Since it became clear that Blair would step down to be replaced by Brown, it has centred its propaganda exclusively on a humble appeal for a change in government policy. In April, even before Brown became prime minister, the Stop the War Coalition was urging him to “Withdraw British troops from Iraq no later than October 2007,” “Declare that this country will not participate in any attack against Iran” and “Pursue a foreign policy independent of the administration of the United States of America.”
Chair of Stop the War Coalition Andrew Murray, of the Stalinist Communist Party of Britain, and convenor Lindsey German, of the Socialist Workers Party, admitted in an open letter to their affiliated groups that “Brown has been at the Prime Minister’s right hand throughout the decisions on Iraq and Afghanistan.” “Nevertheless,” the letter continued “it is our conviction that mass pressure, combined with electoral self-interest, can force the British government to break from George Bush’s wars.”
Since then Brown has succeeded Blair as Prime Minister and behind the scenes is preparing for the next phase of a Middle Eastern war that, while it may be led by Washington, is just as much in the interests of the financial oligarchy that dominates Britain.
Despite this record of political cowardice and opportunism, the government clearly has no confidence that its supine leadership will be able to contain the mass upsurge of revulsion that bombing Iran would produce. Brown realises that an extension of the war could see millions on the streets again. The decision to ban Monday’s demonstration indicates that his government will meet protests with naked repression.
He will be given a free-hand by Britain’s media, which has greeted the ban on the demonstration with near total silence. The coalition’s own response to the ban has been similarly low key. Although they have decided to march in defiance of the ban, their response is ludicrously out of touch with the political realities of the situation.
This is epitomised by its president, the former Labour MP and government minister Tony Benn, who will be at the head of the march. He has written to the Home Secretary Jacqui Smith announcing his intention to carry a postcard printed with his signature as a Privy Councillor. The postcard will ask the police to assist him. He proposes to hand out copies of this postcard to any other demonstrator who wishes to carry one.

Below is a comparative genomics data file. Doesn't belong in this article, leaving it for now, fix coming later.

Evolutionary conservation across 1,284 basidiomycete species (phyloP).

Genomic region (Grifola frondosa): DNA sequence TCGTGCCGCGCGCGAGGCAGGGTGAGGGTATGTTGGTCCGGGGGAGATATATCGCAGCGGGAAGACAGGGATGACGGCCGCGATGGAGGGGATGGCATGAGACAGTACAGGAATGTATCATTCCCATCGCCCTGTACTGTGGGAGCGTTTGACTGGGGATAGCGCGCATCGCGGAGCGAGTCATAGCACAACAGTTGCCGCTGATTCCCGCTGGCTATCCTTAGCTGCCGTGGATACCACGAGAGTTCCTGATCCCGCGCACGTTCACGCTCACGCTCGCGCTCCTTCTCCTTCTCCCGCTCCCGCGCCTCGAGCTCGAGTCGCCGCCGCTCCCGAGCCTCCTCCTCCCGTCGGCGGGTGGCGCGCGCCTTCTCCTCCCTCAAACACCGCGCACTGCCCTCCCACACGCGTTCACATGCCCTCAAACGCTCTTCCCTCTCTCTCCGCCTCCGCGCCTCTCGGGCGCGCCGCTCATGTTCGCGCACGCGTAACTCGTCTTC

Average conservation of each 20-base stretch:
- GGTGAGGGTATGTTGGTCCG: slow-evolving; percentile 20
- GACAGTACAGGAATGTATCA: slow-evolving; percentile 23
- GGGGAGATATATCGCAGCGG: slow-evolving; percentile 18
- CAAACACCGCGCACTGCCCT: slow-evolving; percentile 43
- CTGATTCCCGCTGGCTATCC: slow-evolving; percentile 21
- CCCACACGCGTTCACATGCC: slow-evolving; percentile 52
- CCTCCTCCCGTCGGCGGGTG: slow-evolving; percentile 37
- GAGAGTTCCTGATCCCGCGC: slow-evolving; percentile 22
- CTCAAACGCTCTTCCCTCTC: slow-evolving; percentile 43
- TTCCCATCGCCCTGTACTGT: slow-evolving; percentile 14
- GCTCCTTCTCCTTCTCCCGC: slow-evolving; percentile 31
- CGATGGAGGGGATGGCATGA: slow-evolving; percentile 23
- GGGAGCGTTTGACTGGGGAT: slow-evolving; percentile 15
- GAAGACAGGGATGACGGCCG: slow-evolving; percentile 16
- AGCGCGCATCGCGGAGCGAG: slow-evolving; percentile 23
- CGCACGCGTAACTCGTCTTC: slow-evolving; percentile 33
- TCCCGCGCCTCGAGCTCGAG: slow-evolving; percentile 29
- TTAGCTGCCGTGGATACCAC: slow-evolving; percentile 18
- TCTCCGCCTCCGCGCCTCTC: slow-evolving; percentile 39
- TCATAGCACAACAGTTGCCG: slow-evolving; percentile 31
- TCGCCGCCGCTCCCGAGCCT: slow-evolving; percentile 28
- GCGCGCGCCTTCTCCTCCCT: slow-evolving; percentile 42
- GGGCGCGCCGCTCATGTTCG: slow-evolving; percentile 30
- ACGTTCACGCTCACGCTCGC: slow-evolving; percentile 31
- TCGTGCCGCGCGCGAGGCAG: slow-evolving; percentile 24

“The authority for this march,” Benn writes, “derives from our ancient right to free speech and assembly enshrined in our history, of which we often boast and which we vigorously defended in two world wars.”
Benn makes no mention of the fact that the right to free speech was won by a long history of bitter struggle on the part of working people. Instead he relies on the very institutions that opposed the right of free speech and the extension of the franchise to the mass of the population. His letter appeals to Smith, “I hope that you will be able to re-assure me that those who demonstrate and march down Whitehall will enjoy your full support and the support of the police.” [Emphasis added]
To imagine that Benn’s status as a privy councillor can be used to defend the marchers on Monday is at best a dangerous illusion. Historically, the Privy Council was the body that advised the sovereign. Even in more recent times it is under the name of the Privy Council that the Prime Minister issues Orders in Council without reference to parliament or public discussion. But Benn’s own record as a minister who employed repressive measures against strikers and who established an unaccountable armed force to protect nuclear installations suggests that his reliance on his position in the Privy Council is not the result of political naivety, but rather a desperate attempt to maintain illusions in British parliamentary democracy and to oppose a genuine challenge to the government.
It is indicative of Benn’s politics and those who support his leadership of the Stop the War Coalition that on Thursday October 4, just days after the ban was imposed, he announced his desire to be nominated as Labour’s candidate for Kensington in west London. Whatever anti-war noises he might make, this is subordinate to his continued loyalty towards a party and a government that has moved in lock step with the Bush administration over Iraq.
For the Stop the War Coalition to pretend that a handful of supposedly left Labourites, such as the octogenarian Benn, can pressurise Brown into ending Britain’s war in Iraq, Afghanistan or ending its support for the US over Iran is politically criminal. The only way in which militarism and colonialism and the accompanying attack on democratic rights that is expressed in the ban on Monday’s march can be defeated is by a politically independent movement of working class against the Labour government.
Statement of the Socialist Equality Party (Britain)